Opinion piece by ABDC President, David Grant, and ABDC International Education Network Deputy Chair, Peter Woods, in The Australian on 23 September 2020.
There is a real risk of the current decline in international education in Australia becoming permanent unless we boost Australia’s appeal as an international education destination with a long-term, national, co-ordinated approach.
Without urgent action we will fall behind our key competitors. The UK has kept its borders open and Canada has allowed current international students to re-enter the country when online study is not possible. Both countries have also been much more generous in extending government support to universities and international students during the pandemic.
The Australian Government, business and universities need to form a task force that seeks to enhance our competitiveness and address current changes in international student expectations and study patterns. Many of these changes were emerging before COVID-19 but have now been accelerated by the effects of the pandemic.
For a start, here are five suggested issues and opportunities for a task force to consider:
Australia must ensure it is meeting the expectations of students who are increasingly searching for and considering rankings based on the student experience rather than traditional measures like levels of university research. We need to draw on appropriate evidence to better promote positive perceptions of the quality of the student learning experience in Australia; perceptions which are already being challenged. This extends beyond the on-campus learning to the on-line learning experience. Many international students have started, continued or finished their international study online and their evaluations are increasingly influencing future students’ choices on where to study.
We need to develop degrees that heighten the employment prospects of international students in their home, as well as Australian, job markets. This will require greater, more formalised collaboration with overseas employers and professional bodies. Courses must also include more structured internships, overseas experiences and face-to-face learning. Undergraduates generally require more structured learning than post-graduate students so online learning is likely to supplement, rather than replace, face-to-face undergraduate experiences.
Recent changes in post-study work rights need to become permanent. These work rights now take into account the time students spend studying Australian courses online as well as in-country. They are attractive to students seeking a different lifestyle and post-study work in Australia. The current arrangement could be extended to be ongoing into the future. At the same time, there needs to be a review of how these arrangements can be better aligned with anticipated skills shortages in Australia.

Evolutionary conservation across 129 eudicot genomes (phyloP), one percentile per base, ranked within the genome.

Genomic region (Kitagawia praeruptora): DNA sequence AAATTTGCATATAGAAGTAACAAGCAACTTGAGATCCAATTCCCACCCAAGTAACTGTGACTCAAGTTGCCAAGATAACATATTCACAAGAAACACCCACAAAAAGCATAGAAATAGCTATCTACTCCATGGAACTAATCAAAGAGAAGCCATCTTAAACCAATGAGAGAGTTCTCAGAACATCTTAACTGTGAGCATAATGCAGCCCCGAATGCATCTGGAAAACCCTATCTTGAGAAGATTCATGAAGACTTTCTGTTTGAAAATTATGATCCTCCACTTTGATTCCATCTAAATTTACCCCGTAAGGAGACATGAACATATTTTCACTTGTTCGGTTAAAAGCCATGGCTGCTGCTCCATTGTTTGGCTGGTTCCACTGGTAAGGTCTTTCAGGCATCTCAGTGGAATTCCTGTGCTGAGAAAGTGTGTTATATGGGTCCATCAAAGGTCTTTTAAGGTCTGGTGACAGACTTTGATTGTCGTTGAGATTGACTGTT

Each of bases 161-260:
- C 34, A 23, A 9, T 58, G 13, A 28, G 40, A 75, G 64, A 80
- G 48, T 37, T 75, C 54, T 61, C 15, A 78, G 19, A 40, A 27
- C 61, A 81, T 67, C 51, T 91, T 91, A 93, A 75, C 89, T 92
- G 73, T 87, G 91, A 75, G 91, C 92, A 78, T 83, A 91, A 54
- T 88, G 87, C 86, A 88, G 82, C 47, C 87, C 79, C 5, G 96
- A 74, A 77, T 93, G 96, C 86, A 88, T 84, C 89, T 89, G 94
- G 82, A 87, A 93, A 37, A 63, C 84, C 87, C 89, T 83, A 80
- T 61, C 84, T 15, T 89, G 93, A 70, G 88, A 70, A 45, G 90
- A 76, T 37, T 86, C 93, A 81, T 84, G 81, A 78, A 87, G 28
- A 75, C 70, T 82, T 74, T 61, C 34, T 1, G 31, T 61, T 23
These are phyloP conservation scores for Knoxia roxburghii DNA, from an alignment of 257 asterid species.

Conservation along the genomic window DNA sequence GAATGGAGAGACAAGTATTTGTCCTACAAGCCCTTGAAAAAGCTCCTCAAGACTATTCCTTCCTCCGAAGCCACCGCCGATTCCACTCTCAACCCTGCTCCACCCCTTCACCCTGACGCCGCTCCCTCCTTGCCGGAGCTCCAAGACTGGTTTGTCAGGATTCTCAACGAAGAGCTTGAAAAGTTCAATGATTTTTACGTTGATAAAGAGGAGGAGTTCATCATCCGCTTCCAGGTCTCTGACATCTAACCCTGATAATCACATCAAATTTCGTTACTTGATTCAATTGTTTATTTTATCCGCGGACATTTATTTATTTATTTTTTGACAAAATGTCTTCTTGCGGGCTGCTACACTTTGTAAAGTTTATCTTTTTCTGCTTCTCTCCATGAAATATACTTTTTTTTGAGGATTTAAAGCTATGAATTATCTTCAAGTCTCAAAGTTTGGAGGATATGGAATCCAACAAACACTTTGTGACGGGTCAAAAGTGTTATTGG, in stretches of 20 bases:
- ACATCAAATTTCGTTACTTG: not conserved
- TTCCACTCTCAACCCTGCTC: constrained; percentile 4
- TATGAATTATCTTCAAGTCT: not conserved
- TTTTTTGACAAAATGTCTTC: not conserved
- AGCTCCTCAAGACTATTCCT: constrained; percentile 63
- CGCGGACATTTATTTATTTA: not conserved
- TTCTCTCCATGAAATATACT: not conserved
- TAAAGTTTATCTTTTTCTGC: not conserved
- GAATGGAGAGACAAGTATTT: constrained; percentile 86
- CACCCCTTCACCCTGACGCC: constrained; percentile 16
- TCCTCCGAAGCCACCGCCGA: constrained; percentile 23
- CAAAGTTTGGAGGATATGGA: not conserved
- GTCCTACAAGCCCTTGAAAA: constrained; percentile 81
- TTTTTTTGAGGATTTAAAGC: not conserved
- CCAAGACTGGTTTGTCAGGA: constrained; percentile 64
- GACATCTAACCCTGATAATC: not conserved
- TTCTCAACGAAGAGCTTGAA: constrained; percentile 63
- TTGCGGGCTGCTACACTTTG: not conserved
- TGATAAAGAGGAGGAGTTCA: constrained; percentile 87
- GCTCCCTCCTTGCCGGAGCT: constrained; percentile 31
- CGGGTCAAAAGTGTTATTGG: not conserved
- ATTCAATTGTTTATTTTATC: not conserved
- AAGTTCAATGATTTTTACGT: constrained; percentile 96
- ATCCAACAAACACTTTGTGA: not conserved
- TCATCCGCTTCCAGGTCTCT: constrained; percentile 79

The rising popularity of on-line education run by universities and other entities means that universities need to be nimble in ensuring offerings are current, relevant, allow for flexibility between on-line and on-campus study, and leverage our strong international reputation. For example, a student could study an undergraduate degree with the first year online and the last two years at an Australian campus. Similarly, we need to look at how online micro-credentials can be pathways for international students wanting to study in Australia.
Consider whether international education fees need to match domestic fees for online postgraduate education. Charging international students what domestic students pay for online education may help Australian providers compete with lower priced, yet highly ranked, institutions around the world.
Taking a fresh, and frankly, somewhat overdue approach to planning for international education in Australia will offer an opportunity to build a strategic, long-term and sustainable model for international education that will benefit our higher education sector and economy.
It will take time to plan and implement this roadmap and it will require many stakeholders to think differently and agree to prosecute some challenging and, in some cases, potentially controversial changes. The changed thinking may also need accept that we cannot rely on international students to provide the income needed to invest in world-class educational infrastructure and research capability.
The Federal Government is unlikely to make up much, if any, of the shortfall, which points to industry and philanthropic sources of income becoming more important.
Now is the time to hit the re-set button on international students and our higher education sector. The pandemic is irrevocably changing the way Australian universities operate. We urgently need a robust and practical plan to deal with those radical changes and ensure that Australia remains one of the most attractive places for international students to study.
By Professor David Grant, President of the Australian Business Deans Council (ABDC), and Associate Professor Peter Woods, Deputy Chair of the ABDC’s International Education Network. ABDC members graduate just under half the international students in Australia.